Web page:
As the virus reaches Western nations, investor sentiment has quickly turned to risk aversion, pushing up the price of gold and other safe havens.
As the World Health Organization (WHO) struggles to avoid labeling the coronavirus outbreak a global health emergency, investor sentiment has quickly turned to risk aversion as news pour in that the virus has emerged in several Western countries. The deadly flu virus, which appears to have originated in the Chinese city of Wuhan, has since brought the Asian nation into lockdown, canceling its Lunar New Year events and hampering travel during what is normally the busiest time of the year.
After France confirmed two cases of its own, the U.S.’ Centers for Disease Control revealed that a second person had returned from China showing signs of infection, with 63 other individuals being placed under close surveillance. Although the WHO wanted to avoid impacting the markets, gold has shot up to recent highs as investors considered the possible ramifications that the virus could have.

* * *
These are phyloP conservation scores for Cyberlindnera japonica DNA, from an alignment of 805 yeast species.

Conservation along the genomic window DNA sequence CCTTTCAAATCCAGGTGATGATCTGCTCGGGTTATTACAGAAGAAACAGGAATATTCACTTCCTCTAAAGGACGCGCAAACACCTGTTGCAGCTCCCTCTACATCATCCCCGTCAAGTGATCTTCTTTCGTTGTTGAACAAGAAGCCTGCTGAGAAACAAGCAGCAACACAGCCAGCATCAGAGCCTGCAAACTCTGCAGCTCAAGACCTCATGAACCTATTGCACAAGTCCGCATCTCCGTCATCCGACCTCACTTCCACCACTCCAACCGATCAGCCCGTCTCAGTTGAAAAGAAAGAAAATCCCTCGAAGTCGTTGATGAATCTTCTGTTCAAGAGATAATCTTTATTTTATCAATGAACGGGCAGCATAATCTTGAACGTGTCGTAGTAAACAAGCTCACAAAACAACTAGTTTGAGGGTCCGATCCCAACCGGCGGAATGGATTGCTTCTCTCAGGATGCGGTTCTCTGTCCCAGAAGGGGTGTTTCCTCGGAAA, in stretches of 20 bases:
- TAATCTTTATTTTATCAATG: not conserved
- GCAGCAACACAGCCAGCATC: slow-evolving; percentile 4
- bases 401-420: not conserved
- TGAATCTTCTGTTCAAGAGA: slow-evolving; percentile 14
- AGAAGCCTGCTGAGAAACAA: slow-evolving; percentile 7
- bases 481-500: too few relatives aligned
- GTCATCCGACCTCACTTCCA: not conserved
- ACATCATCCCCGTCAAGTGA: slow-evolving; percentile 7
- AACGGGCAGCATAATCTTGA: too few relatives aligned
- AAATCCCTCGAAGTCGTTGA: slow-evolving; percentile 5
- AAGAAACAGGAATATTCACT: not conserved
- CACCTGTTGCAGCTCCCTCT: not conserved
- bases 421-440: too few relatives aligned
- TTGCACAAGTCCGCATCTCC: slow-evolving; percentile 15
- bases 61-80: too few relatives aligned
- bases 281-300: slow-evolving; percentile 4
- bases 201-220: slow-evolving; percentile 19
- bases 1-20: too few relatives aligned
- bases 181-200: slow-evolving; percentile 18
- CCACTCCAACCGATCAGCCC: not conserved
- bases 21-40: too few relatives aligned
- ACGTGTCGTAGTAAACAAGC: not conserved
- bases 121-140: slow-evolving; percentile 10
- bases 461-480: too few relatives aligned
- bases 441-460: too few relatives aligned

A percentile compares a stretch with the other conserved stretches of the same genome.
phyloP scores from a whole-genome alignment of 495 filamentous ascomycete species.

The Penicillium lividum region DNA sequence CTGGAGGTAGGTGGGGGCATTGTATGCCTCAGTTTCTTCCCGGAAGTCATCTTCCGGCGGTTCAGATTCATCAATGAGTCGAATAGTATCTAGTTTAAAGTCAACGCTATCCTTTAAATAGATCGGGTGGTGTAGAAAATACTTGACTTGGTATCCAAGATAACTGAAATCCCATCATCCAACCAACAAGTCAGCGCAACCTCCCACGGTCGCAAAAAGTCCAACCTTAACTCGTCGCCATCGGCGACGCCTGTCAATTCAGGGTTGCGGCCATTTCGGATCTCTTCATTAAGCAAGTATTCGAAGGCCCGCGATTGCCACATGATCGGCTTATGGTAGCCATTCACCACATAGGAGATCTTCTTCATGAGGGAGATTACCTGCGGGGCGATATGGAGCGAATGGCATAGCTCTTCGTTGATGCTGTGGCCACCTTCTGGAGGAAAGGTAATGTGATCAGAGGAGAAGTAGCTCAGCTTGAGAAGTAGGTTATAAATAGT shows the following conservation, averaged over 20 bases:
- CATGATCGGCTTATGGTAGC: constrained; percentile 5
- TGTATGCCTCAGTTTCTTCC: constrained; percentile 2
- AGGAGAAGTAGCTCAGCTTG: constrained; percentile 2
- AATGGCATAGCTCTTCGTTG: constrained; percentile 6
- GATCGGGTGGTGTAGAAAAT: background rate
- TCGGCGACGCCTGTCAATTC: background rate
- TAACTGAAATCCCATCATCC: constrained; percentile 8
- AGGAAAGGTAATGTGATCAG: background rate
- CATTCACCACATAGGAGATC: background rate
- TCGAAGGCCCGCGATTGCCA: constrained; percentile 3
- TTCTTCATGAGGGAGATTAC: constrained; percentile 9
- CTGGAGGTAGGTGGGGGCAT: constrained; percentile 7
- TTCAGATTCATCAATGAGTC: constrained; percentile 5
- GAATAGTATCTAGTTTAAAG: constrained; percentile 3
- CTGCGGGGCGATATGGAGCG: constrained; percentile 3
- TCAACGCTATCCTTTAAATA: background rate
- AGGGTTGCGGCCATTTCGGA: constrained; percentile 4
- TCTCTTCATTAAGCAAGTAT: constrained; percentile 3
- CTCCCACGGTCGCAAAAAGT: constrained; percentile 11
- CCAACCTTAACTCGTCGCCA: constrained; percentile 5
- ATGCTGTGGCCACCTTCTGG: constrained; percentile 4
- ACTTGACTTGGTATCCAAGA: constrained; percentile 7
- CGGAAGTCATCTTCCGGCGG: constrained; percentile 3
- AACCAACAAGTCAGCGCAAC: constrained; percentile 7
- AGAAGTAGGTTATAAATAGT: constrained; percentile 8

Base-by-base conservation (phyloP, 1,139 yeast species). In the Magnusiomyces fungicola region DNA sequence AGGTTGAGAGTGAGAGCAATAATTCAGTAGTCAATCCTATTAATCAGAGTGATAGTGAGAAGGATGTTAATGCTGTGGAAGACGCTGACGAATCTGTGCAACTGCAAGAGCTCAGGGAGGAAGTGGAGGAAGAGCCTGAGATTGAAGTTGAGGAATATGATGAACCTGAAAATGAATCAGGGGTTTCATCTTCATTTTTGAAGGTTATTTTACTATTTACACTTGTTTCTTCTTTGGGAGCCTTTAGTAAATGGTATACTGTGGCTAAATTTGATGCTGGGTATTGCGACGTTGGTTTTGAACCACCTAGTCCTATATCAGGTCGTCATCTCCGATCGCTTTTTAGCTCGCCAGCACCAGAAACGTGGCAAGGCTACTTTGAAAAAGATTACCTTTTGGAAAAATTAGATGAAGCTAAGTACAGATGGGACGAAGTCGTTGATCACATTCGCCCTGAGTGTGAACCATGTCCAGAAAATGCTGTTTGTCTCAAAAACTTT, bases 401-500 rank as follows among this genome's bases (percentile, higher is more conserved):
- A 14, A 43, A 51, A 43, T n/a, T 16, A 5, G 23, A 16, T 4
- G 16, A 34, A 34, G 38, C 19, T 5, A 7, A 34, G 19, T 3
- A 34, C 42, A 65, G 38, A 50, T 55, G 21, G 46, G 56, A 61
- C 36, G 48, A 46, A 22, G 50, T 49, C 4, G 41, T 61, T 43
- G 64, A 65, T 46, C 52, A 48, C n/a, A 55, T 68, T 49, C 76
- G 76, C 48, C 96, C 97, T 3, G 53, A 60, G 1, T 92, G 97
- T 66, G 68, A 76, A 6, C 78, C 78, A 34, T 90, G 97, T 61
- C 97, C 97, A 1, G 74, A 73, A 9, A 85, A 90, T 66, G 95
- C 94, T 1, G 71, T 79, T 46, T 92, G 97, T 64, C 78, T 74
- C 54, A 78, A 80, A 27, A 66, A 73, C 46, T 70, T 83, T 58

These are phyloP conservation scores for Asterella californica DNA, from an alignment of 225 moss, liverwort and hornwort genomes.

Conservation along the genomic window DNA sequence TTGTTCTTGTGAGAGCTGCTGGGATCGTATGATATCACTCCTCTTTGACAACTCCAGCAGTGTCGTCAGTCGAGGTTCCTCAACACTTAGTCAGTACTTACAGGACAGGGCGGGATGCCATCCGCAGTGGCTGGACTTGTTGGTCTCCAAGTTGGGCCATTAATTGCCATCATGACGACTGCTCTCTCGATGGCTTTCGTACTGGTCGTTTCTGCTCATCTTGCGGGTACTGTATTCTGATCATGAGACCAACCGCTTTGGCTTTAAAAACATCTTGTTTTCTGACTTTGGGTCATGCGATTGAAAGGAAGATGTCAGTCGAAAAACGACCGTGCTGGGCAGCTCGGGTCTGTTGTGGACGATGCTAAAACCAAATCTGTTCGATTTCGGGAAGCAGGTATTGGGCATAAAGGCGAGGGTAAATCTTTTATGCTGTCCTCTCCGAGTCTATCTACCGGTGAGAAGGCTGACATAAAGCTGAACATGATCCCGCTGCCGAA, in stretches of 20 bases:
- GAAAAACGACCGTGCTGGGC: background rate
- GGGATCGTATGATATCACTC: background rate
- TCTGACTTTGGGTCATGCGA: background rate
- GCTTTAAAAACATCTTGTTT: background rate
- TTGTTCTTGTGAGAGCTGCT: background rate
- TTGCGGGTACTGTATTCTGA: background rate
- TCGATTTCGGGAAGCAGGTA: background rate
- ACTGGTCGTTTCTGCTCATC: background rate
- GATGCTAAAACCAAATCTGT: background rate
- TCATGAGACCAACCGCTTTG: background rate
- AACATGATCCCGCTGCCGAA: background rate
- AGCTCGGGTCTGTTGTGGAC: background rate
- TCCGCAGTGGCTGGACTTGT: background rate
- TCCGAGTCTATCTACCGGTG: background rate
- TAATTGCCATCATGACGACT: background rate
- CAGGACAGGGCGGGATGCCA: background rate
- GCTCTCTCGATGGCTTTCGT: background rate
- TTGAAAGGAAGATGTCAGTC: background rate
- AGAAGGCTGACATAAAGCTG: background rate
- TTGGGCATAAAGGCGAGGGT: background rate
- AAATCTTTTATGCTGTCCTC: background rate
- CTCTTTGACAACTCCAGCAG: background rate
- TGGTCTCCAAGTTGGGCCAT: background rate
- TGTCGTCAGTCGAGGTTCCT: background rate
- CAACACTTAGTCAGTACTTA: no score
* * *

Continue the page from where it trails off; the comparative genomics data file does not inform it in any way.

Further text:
“Mounting concerns about the virus ahead of the weekend are driving accumulation of gold. … Clearly, the headlines will get worse before they get better,” noted Tai Wong, head of base and precious metals derivatives trading at BMO.
The outbreak has since killed dozens across Asia, with a few thousand contaminations reported worldwide. Dr. Nancy Messonnier, director of the National Center for Immunization and Respiratory Diseases, said that contaminations in the U.S. have been kept in check, while noting that the time of the year and its accompanying flu season makes detection of the lethal virus more difficult.
As Wong pointed out, the issue is likely to keep driving gold prices up in the near term and play a prominent role as we move closer to the Federal Reserve meeting this week. Outside of the latest development, gold has enjoyed a robust month after shooting up above $1,600 for the first time in seven years on the back of tensions with the Middle East.
While gold has since pulled back, the metal remains above last year’s highs as it holds onto key support with several other drivers sending wind to its sails. These include accommodative central bank policies, such as the European Central Bank’s dip into negative territory for interest rates, as well as the likelihood of more easing from the Fed. Besides rate cuts, gold has also benefitted from the flimsiness in other havens. Along with several global bonds turning negative, yields for the U.S. 10-year Treasury fell to a two-week low, helping divert safe-haven demand towards the gold market.